So while Babbage had described how the Engine would deal with some recurrence relationships he provided no example of a recurrence relationship that required the internal retention and reuse of all prior results. Without a systematic form of incremental addressing it is unclear that Lovelace’s Bernoulli program could run on an Analytical Engine of the early 1840s. This is part of the reason why Lovelace’s Bernoulli example is a more challenging example than any of Babbage’s earlier examples of programs.
Being unable to definitively resolve the arrangements for memory management in a decisive response to Rainer’s questions prompted us to realign our immediate objectives and to redirect our attentions to systematically master what was knowable about the Analytical Engine design – this by establishing a comprehensive database for all known technical sources, ensure that the database searchable and, perhaps most importantly given Babbage’s sometimes fragmented way of working, to internally cross-reference the material. This is a substantial task given the size of the archive but the outcome will allow a systematic analysis and reveal to what extent existing sources constitute a coherent description of a buildable machine.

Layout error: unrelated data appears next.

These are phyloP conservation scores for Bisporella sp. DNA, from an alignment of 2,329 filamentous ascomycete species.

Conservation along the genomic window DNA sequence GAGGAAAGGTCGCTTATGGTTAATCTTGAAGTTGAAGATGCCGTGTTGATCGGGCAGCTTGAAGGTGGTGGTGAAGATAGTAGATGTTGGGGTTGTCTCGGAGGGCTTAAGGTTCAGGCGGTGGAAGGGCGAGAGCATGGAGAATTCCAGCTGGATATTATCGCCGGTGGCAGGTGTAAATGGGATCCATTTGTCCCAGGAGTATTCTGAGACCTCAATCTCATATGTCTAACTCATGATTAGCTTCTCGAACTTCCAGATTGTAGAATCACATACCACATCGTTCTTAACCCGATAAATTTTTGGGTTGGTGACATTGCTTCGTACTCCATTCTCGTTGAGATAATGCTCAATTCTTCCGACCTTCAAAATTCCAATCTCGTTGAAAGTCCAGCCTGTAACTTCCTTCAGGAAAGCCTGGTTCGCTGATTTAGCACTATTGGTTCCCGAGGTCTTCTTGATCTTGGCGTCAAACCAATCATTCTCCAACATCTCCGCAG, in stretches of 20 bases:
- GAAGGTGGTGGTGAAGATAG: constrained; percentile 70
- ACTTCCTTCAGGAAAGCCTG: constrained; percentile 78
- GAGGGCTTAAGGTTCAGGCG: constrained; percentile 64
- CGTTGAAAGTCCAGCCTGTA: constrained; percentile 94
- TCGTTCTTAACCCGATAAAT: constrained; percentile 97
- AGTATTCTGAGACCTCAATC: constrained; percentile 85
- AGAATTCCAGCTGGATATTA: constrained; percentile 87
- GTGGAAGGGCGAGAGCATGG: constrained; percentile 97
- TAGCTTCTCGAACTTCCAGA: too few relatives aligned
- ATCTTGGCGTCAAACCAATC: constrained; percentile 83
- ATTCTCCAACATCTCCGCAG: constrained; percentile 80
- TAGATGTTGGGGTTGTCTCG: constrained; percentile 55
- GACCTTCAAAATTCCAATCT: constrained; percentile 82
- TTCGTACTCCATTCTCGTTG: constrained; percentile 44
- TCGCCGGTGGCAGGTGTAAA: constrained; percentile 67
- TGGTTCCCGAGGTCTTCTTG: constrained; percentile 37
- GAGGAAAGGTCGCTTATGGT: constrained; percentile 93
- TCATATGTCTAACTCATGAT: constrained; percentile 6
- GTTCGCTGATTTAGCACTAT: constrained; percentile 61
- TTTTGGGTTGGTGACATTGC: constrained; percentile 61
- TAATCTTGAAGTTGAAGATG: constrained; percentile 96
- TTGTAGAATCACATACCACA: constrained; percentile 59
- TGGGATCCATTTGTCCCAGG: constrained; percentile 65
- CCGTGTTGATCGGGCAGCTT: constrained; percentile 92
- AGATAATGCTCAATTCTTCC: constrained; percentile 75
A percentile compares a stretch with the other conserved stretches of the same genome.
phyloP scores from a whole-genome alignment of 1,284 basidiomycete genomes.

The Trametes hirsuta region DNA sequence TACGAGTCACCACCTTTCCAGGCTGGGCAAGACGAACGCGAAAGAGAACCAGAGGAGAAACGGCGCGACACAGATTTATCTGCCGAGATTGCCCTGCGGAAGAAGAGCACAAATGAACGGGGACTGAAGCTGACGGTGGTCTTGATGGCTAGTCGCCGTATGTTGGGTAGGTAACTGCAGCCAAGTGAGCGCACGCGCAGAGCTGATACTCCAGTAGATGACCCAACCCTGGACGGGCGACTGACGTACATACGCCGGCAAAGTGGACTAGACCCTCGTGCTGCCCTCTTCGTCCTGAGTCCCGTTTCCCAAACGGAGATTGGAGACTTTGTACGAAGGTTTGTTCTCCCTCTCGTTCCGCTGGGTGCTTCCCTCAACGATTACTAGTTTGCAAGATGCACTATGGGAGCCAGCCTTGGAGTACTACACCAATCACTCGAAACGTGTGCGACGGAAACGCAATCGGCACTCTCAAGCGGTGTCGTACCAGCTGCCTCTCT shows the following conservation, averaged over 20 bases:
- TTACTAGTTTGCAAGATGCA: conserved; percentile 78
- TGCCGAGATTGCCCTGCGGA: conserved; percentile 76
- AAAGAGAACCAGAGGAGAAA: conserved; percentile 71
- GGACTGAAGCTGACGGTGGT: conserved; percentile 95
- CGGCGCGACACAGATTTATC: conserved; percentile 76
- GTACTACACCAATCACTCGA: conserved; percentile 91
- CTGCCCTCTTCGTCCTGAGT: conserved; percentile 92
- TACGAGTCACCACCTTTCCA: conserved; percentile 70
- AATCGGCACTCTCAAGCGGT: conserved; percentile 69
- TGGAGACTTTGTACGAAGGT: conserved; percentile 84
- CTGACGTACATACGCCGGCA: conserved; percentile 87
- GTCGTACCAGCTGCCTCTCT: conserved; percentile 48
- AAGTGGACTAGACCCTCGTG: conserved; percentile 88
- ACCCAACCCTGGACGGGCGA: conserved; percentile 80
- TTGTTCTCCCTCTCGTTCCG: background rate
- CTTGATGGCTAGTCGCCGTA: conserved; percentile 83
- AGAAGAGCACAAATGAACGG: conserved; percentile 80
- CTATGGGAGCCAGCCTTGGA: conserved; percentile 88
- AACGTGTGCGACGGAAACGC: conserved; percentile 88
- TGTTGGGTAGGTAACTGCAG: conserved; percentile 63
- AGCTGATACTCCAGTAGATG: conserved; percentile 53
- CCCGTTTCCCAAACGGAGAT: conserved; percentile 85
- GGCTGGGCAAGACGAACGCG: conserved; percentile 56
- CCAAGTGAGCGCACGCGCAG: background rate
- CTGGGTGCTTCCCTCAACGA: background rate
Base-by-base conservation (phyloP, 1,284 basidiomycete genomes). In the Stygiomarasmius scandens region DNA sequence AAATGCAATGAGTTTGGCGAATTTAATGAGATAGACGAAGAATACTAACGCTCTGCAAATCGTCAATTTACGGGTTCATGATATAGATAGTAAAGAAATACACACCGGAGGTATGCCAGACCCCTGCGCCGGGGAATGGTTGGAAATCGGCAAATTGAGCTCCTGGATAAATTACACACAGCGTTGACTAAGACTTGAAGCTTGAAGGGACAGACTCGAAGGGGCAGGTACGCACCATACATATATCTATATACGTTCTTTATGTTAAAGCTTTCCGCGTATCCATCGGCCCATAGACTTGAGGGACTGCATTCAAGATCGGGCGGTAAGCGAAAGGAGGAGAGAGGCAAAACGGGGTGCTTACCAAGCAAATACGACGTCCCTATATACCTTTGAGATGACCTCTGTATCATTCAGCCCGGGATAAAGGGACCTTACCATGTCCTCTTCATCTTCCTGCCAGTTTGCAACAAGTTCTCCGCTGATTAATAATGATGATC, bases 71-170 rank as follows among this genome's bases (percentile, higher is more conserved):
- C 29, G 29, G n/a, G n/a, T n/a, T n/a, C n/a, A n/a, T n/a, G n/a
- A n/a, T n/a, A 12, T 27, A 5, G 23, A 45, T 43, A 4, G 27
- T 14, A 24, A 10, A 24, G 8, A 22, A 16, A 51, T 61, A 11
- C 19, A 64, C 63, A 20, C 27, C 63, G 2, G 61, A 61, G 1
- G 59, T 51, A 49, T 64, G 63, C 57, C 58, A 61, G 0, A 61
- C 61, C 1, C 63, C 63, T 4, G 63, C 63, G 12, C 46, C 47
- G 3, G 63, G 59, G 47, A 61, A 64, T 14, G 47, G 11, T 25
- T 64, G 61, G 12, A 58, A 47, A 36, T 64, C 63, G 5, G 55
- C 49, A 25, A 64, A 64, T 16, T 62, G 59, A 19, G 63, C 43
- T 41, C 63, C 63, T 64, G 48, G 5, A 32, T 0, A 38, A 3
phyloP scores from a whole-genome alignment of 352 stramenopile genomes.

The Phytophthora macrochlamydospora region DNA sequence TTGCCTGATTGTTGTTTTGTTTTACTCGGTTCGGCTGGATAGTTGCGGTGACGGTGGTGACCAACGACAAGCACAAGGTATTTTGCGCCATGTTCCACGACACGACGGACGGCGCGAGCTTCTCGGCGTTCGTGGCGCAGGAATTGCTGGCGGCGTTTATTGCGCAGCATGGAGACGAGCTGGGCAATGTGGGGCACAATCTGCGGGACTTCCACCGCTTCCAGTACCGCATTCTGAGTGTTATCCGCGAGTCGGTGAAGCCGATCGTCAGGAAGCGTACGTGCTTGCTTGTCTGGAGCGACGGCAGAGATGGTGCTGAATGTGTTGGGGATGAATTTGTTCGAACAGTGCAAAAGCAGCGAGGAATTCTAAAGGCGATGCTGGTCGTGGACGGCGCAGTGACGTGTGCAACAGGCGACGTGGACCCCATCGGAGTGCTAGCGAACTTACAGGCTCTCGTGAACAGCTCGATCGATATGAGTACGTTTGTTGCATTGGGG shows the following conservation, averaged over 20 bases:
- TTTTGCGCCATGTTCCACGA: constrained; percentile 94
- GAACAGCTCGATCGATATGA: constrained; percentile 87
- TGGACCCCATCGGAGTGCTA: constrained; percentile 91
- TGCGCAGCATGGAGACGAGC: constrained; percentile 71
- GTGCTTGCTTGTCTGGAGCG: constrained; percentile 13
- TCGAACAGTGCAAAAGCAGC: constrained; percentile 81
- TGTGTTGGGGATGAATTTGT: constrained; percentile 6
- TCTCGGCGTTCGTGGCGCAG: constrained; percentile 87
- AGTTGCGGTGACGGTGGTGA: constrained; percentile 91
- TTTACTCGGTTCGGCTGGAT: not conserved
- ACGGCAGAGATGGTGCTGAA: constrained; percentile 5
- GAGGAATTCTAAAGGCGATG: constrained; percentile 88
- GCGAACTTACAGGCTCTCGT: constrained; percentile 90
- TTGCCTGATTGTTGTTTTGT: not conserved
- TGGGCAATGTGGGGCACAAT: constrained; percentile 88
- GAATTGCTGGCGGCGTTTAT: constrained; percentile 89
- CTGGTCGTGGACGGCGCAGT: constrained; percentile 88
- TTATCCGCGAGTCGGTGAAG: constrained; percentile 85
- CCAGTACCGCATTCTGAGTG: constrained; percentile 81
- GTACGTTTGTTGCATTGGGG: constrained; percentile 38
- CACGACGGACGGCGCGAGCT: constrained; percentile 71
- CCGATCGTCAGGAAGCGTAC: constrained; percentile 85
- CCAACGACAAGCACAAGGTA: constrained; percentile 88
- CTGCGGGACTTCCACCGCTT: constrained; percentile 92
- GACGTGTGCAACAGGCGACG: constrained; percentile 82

Rainer Glaschick has made public his analysis of Lovelace’s Bernoulli example. His full account, Ada Lovelace's Calculation of Bernoulli's Numbers, can be found here.
October 6, 2016